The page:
Bulgaria - Sofia - National Theatre
National Theatre in Sofia. Photo: Alan Grant

This section offers more than 150 key texts and background documents on the Bulgarian EU accession process. The first section, contractual relations, includes all major pre-accession agreements between the EU and Bulgaria, from the 1993 Association Agreement (called the Europe Agreement at the time) to the Accession Treaty itself. Key European Council conclusions includes those Council conclusions where decisions crucial for Bulgaria's accession were taken.

Major strategy papers developed by DG Enlargement with regard to Bulgaria's run-up to accession are listed in key EU strategy documents related specifically to Bulgaria. The section EU monitoring reports lists all formal monitoring documents, from the 1997 opinion (or avis) to the latest post-accession reports on progress under the "co-operation and verification mechanism" (set up by the European Commission to monitor and assist required reforms in the areas of judiciary, corruption and organised crime). It is followed by a section on pre-accession funds, which gives more details on EU funding for Bulgaria, from regulations on the pre-accession instruments (Phare, ISPA and SAPARD) to respective financial reports and critical assessments by the European Court of Auditors and other institutions.

The last five sub-sections provide a selection of documents on five particular issues related to Bulgaria's accession process: Bulgaria's spectacular economic recovery after the crisis of 1997, judiciary, corruption and crime, and Bulgaria's accession to the Schengen area as well as two examples of areas where Bulgaria's EU accession process has triggered enormous institutional and policy change: environment and rural development.

Contractual relations

The 1993 Europe Agreement is an association agreement that corresponds roughly to the current Stabilisation and Association Agreements for the Western Balkans. Looking at the Accession Partnerships from different periods gives a good overview of how the EU's reform priorities have changed over time.

Key European Council conclusions

Two European Council decisions in particular were of crucial importance for Bulgaria: the Luxembourg European Council 1997, which launched the accession process for the ten East European former communist countries, including Bulgaria (although Bulgaria had just suffered a devastating economic and political crisis). The second one is the Helsinki European Council 1999, which opened accession negotiations with Bulgaria, along with Latvia, Lithuania, Malta and Slovakia.

Key EU strategy documents

The strategy documents on the enlargement process produced by the European Commission relevant for Bulgaria. While most cover all accession countries of the 5th enlargement round, a few Commission strategy documents are related specifically to Bulgaria (and Romania), after it had become clear that these two countries would not join the EU alongside the other accession countries in 2004.

EU monitoring reports

Here you find all official reports prepared by DG Enlargement on Bulgaria, including the "opinion" on Bulgaria's application in 1997, all regular reports, the monitoring reports after negotiations were closed, and the reports prepared under the co-operation and verification mechanism after accession.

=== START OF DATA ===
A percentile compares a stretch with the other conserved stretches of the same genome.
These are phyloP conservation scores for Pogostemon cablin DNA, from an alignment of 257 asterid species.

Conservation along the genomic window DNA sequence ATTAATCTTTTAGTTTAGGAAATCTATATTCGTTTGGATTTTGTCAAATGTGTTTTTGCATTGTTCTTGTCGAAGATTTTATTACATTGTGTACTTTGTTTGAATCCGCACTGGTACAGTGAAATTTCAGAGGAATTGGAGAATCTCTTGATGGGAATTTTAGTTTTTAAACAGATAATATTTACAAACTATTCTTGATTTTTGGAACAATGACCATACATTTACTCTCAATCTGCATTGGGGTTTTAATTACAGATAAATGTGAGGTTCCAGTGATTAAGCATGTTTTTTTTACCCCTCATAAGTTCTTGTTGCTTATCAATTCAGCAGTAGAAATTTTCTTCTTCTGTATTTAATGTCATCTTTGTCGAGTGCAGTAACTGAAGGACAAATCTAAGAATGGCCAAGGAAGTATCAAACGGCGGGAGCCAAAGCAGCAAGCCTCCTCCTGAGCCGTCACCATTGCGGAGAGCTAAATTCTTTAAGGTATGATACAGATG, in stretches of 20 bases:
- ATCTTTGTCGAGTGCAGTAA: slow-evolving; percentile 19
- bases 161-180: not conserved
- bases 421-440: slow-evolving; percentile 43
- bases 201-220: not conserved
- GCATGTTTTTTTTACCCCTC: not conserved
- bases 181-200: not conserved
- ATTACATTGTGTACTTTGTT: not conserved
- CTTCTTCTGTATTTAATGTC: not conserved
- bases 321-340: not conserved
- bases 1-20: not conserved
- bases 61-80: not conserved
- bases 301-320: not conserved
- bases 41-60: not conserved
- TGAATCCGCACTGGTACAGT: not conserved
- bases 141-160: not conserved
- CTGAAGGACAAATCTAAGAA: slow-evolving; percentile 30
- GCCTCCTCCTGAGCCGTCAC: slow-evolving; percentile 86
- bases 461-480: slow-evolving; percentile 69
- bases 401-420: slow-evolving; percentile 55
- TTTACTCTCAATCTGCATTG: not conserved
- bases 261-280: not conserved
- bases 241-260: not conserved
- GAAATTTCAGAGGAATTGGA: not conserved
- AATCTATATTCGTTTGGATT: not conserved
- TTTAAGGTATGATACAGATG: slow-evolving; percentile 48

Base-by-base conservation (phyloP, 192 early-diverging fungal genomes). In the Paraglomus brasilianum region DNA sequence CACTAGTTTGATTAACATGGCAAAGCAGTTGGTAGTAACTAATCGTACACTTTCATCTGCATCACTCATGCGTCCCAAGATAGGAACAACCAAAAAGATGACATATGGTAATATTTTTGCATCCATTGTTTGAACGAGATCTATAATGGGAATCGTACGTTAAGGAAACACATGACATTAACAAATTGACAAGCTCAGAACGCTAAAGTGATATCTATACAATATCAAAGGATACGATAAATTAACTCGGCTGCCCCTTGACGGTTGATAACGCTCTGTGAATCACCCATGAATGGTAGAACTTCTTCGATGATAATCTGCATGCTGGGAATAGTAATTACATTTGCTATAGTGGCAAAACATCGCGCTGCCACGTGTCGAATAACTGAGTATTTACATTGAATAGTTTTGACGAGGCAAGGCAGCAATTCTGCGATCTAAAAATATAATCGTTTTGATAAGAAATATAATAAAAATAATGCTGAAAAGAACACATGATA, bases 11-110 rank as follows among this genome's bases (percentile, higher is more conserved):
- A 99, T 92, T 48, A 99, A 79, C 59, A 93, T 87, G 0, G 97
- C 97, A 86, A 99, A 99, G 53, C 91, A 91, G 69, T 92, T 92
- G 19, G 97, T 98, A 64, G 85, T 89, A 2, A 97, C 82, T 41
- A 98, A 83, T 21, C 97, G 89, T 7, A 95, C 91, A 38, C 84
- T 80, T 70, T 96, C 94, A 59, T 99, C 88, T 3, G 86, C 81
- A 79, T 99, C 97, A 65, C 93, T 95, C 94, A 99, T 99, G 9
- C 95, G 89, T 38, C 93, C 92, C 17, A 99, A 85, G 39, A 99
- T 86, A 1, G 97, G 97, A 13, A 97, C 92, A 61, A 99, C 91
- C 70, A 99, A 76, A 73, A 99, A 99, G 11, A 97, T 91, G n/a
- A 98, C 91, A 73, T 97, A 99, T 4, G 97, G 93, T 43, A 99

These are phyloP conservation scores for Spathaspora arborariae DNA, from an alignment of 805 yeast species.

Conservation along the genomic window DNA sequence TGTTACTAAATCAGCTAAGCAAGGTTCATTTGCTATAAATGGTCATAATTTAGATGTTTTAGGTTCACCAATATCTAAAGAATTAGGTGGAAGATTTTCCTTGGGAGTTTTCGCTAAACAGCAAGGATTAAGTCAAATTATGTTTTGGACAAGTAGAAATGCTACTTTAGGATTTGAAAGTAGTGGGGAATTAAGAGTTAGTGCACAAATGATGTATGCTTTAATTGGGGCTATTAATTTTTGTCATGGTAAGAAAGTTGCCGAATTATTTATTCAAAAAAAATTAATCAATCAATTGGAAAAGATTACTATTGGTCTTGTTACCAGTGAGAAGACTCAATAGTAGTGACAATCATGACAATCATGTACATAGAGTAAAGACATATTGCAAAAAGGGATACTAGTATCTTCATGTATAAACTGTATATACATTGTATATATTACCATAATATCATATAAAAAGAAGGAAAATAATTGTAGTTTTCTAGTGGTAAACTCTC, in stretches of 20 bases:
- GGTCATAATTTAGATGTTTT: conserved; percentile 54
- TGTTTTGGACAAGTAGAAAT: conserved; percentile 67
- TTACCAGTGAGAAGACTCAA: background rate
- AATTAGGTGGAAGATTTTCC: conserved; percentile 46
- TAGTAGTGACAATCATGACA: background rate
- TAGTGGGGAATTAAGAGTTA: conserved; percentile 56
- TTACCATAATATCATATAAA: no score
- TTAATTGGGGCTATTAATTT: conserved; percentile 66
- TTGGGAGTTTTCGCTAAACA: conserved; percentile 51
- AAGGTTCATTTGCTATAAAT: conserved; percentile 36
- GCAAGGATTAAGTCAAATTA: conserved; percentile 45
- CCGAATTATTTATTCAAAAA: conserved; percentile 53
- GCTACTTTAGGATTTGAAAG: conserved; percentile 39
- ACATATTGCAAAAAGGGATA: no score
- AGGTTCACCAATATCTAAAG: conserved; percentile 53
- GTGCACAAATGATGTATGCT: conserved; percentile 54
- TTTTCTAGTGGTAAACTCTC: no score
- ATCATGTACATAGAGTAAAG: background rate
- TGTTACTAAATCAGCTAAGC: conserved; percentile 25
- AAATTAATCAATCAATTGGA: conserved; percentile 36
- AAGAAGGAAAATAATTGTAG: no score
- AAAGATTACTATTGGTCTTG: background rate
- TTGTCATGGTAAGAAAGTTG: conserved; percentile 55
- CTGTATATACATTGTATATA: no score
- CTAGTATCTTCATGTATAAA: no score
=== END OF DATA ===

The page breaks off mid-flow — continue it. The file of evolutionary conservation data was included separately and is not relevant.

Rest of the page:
An overview of the Co-operation and Verification Mechanism can be found here:

Pre-accession funds

This section provides additional reports and web links on Bulgaria and EU pre-accession funds. A very good portal, with regularly updated financial information is the EU funds management website at the Bulgarian Ministry of Finance. Further below you will find reports of the European Court of Auditors, evaluation reports commissioned by the EC and European regulations on the pre-accession funds. The first Bulgarian National Development Plan is another interesting document, the first to include a comprehensive plan on how to spend EU aid over a seven year programme.

For documents on the Sapard programme see the section on Rural Development.

Economic recovery

This section provides a selection of texts and information about Bulgaria's stunning economic transformation, from World Bank reports to an online database of most recent macroeconomic indicators, to texts of leading Bulgarian economists.

Judiciary, corruption and crime

Bulgaria has a particularly bad reputation with regard to corruption and organised crime. Except for descriptions of individual cases and alarmist newspaper articles, however, there are not many analytical reports on these topics. Here you will find materials on the judiciary and the fight against organised crime, including a few selected news articles. Some of the reports are older, as there are not many recent studies available.

With the Centre for the Study of Democracy (CSD), Bulgaria boasts one of Europe's most sophisticated corruption research institutes. Its costly empirical studies, based on a methodology developed by the centre over nearly a decade, belong to the best of their kind in Europe. Below you will find all available annual reports. For those who want only an overview, a CSD 13-pager on Corruption Trends and Anti-Corruption in Bulgaria 1998 – 2006 makes perfect reading.

Bulgaria's accession to the Schengen area

Although Bulgaria meets the Schengen technical criteria, Bulgaria has still not joined the Schengen area due to resistance from some member states, in particular the Netherlands who demands more reforms in the areas of judiciary and the fighta against corruption. For more information on this process and the related debate see our background section Bulgaria's efforts to join the Schengen area. The most important related key documents you find here:

Documents by EU institutions:

Documents by the Bulgarian government:

Other Reports:

Selected newspaper articles:

Key documents: Environment

Key documents: Rural Development